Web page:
A helpful guide to avoiding, handling and resolving roommate conflict
Starting college can be pretty overwhelming no matter how well you prepare. From living on campus and studying for exams to exploring the many activities offered at UMKC, there's sure to be a lot on your mind. But you shouldn't have to worry about your roommate. Here are a few guidelines to help you approach your new living arrangements with the right attitude and to make the best of your experience on campus.
Roommate relationships begin first and foremost with the choices YOU make. Regardless of how dissimilar you and your new roommate may be, you hold the power to make your living situation successful.
We've created a list of useful tips you can use while getting to know your new roommate.
You have to make the decision to get along or not.
That is the first step. If you can't make the decision to get along, all of the advice in the world will be useless when a conflict arises. So, open up your mind and prepare for a new experience. Make the best of your living situation and experience campus living with a fresh start. Who knows, you might actually enjoy it!
Share the space.
Many incoming first-year students have never shared a living space before and are used to having things their own way when it comes to their living environment. It is imperative that you acknowledge how important it is to know and respect your roommate, just as you would like her or him to respect you. Your roommate is working to share the space, just like you are. So, be respectful of your roommate's belongings and area of the room and try to work out a living arrangement that is suitable for you both.
A good way for you and your new roommate to get to know one another is to simply ask questions. Of course, this might seem somewhat intrusive and uncomfortable at first, but in the long run you'll see that doing so proves worthwhile. Facebook can also be a good way to informally get to know and talk to one another before actually moving in together; however, don't form opinions of your roommate based solely on the information provided on these sites.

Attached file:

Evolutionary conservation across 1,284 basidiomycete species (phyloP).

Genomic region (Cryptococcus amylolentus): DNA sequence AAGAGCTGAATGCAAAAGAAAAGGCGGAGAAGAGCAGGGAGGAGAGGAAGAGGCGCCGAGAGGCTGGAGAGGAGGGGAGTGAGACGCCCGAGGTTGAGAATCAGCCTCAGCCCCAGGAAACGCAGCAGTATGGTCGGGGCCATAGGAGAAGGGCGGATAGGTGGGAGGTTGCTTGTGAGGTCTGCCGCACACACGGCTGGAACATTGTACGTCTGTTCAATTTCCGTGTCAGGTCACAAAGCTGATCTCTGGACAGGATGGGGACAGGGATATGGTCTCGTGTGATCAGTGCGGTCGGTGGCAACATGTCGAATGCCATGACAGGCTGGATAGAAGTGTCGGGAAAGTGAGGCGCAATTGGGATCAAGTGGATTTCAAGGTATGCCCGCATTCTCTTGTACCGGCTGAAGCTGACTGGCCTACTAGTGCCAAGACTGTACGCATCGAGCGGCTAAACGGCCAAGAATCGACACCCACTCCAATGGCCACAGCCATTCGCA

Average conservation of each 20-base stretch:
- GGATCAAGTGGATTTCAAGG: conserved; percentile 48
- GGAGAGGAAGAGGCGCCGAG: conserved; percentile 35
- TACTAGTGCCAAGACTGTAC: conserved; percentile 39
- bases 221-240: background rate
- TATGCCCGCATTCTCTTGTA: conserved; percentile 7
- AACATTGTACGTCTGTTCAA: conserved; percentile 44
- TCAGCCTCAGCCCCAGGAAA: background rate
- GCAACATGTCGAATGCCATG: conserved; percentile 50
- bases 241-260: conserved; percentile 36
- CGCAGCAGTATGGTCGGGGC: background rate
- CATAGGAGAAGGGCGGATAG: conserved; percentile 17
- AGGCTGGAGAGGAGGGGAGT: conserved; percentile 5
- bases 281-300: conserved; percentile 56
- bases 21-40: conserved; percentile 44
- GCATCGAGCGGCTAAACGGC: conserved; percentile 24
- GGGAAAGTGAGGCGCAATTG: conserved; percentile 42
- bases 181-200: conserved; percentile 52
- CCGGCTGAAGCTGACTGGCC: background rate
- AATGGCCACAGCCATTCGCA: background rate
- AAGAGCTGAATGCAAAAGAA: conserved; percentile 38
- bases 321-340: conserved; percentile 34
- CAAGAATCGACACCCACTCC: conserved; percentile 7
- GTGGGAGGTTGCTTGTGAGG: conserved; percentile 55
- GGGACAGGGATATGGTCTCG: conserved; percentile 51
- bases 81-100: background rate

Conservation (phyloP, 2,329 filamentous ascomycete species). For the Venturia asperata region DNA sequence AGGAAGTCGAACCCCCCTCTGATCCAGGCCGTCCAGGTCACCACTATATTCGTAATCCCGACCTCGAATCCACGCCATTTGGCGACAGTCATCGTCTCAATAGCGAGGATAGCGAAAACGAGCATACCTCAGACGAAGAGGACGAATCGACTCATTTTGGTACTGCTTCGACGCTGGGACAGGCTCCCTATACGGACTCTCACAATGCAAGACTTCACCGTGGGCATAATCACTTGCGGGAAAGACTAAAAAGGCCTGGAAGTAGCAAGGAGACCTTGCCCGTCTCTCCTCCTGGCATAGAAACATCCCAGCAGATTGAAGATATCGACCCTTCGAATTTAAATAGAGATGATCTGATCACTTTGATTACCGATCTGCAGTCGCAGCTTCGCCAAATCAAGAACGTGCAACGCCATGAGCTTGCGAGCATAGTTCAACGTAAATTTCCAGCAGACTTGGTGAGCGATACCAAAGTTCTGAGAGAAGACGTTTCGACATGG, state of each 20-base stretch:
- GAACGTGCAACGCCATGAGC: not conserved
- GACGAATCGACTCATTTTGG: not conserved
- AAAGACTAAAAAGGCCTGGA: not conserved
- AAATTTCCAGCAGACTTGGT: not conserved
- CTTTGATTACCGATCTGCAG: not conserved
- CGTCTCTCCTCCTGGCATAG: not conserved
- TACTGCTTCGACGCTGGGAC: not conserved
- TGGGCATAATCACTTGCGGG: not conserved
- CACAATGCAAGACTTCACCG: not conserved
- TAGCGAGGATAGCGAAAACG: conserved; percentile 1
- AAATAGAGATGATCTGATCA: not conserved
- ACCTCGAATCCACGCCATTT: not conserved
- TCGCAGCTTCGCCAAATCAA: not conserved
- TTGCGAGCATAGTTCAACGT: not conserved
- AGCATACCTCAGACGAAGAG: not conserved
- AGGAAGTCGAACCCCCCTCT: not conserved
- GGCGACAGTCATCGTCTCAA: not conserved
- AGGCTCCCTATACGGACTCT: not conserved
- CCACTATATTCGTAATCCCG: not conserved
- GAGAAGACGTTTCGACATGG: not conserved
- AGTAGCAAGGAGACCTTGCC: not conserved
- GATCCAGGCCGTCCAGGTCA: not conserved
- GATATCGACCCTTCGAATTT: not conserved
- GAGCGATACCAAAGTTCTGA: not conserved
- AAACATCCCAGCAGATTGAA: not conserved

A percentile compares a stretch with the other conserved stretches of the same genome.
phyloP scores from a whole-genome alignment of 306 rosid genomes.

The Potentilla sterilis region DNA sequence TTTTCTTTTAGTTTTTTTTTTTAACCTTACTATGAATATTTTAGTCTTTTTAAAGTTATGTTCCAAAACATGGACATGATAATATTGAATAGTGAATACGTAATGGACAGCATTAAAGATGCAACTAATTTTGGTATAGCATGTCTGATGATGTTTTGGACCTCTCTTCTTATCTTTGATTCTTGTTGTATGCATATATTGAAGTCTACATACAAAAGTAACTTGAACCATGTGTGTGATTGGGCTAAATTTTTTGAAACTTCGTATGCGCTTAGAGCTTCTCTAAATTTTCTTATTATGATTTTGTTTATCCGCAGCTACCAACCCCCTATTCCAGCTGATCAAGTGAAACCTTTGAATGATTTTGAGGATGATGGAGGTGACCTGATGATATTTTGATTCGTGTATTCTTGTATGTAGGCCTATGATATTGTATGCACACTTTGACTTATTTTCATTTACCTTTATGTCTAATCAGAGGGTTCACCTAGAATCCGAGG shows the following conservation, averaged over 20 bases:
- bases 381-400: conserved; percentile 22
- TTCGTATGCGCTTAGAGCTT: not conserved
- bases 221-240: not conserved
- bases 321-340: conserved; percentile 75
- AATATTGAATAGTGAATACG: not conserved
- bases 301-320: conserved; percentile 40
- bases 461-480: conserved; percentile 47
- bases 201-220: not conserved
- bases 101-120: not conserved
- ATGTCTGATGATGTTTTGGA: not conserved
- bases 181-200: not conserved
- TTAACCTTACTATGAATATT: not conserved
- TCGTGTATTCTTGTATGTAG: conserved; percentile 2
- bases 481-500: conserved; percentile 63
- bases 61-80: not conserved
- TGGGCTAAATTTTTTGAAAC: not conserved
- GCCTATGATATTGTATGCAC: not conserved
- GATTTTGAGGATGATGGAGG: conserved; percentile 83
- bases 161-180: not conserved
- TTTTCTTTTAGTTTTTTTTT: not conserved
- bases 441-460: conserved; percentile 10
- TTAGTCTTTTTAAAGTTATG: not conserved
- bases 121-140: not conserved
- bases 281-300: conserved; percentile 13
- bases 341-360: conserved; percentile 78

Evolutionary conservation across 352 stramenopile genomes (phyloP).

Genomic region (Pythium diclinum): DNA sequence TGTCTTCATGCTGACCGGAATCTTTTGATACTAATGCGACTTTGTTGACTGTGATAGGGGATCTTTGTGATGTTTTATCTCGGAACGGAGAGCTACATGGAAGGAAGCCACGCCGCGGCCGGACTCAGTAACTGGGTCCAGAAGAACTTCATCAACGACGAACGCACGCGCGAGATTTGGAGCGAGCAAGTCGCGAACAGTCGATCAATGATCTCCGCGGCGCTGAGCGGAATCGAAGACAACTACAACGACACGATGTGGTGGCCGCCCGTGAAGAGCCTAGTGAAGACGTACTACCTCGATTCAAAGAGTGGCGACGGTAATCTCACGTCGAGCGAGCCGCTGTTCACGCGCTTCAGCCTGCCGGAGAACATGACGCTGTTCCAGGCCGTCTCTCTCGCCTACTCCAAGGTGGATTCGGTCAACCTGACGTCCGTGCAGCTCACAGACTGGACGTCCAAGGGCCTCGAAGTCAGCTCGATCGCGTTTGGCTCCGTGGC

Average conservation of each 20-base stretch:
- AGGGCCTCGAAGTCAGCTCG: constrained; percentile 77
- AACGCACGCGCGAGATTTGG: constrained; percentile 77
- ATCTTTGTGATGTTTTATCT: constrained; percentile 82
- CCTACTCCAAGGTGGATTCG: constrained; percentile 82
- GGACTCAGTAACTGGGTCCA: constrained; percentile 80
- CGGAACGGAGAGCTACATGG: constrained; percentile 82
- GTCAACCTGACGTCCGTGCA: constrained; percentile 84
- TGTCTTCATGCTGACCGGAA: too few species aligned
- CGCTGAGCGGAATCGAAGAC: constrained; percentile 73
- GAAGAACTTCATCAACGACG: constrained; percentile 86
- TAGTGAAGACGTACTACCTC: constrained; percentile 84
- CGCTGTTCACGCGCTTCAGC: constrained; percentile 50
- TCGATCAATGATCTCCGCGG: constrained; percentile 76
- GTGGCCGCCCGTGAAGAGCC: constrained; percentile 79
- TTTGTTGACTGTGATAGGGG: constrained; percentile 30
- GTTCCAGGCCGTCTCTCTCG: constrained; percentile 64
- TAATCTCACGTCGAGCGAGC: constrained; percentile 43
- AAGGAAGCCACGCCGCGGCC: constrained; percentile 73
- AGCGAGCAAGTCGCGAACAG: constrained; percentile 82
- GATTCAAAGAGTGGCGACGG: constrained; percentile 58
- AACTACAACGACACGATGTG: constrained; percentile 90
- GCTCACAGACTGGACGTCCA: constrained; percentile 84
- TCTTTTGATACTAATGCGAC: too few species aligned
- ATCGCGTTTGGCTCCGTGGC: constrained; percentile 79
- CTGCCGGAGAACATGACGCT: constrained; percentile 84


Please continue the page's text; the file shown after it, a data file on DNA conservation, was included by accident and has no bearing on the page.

Acknowledge your differences and similarities in the beginning and don't be afraid to speak up.
This is the time to lay it all out. Maintaining open communication is imperative. Establishing the similarities and differences in your living styles, habits, and interests is the basis for creating an enjoyable living environment.
Lay down the rules beforehand.
Create some ground rules from the start and don't be afraid to speak up for yourself. When developing friendships, people generally try to be extra considerate, but as the newness wears off of being roommates, it is important to have a mutual understanding of one another. Speak up from the start and don't just find a compromise. Collaborate and come up with a living plan to suit you both.
Creating guidelines in the beginning will be much easier than doing so after you have already developed a relationship with your roommate. The longer you wait, the more difficult it is to give your opinion and state your views without the possibility of offending your roommate. Agree on some basic rules in the beginning and save yourselves an argument later on. Feel free to refer back to them periodically and make modifications if necessary.
Regardless of how close you and your new roommate are or may become, conflict will arise.
Conflict is perfectly normal, but knowing how to deal with the conflict can sometimes be a pretty challenging task. When a conflict does surface, you have yet another choice to make. You can choose to constructively confront the situation(s) at hand or you can choose to ignore it. In general, ignoring a problem often makes the problem worse, and it doesn't really seem to just disappear like we might hope. Try to work it out as best you can.
Try to devise a conflict resolution plan.
Decide together how you will confront one another if an issue does come up, so you will feel comfortable in discussing the situation. Set up a meeting in a neutral place rather than diving into immediate confrontation and be very straight forward. Say "When you do x in situation y, I feel z." Be honest about your needs, thoughts and feelings. If you find that you just need space away from one another, try making the room unavailable at certain times, get involved in the activities on campus and develop a life away from your room. This will not only give you and your roommate time apart, but it will help you to meet other people as well.
Student staff is here to help.
Not every conflict can be solved without outside advice. So if all else fails, don't be afraid to involve your Resident Assistant and take advice from an unbiased third party. That's what they're here for.
If you find that a solution cannot be reached between you and your roommate, you do have the option of speaking with your Residential Life Coordinator. This process does not happen overnight though, so it is in your best interest to try and work things out.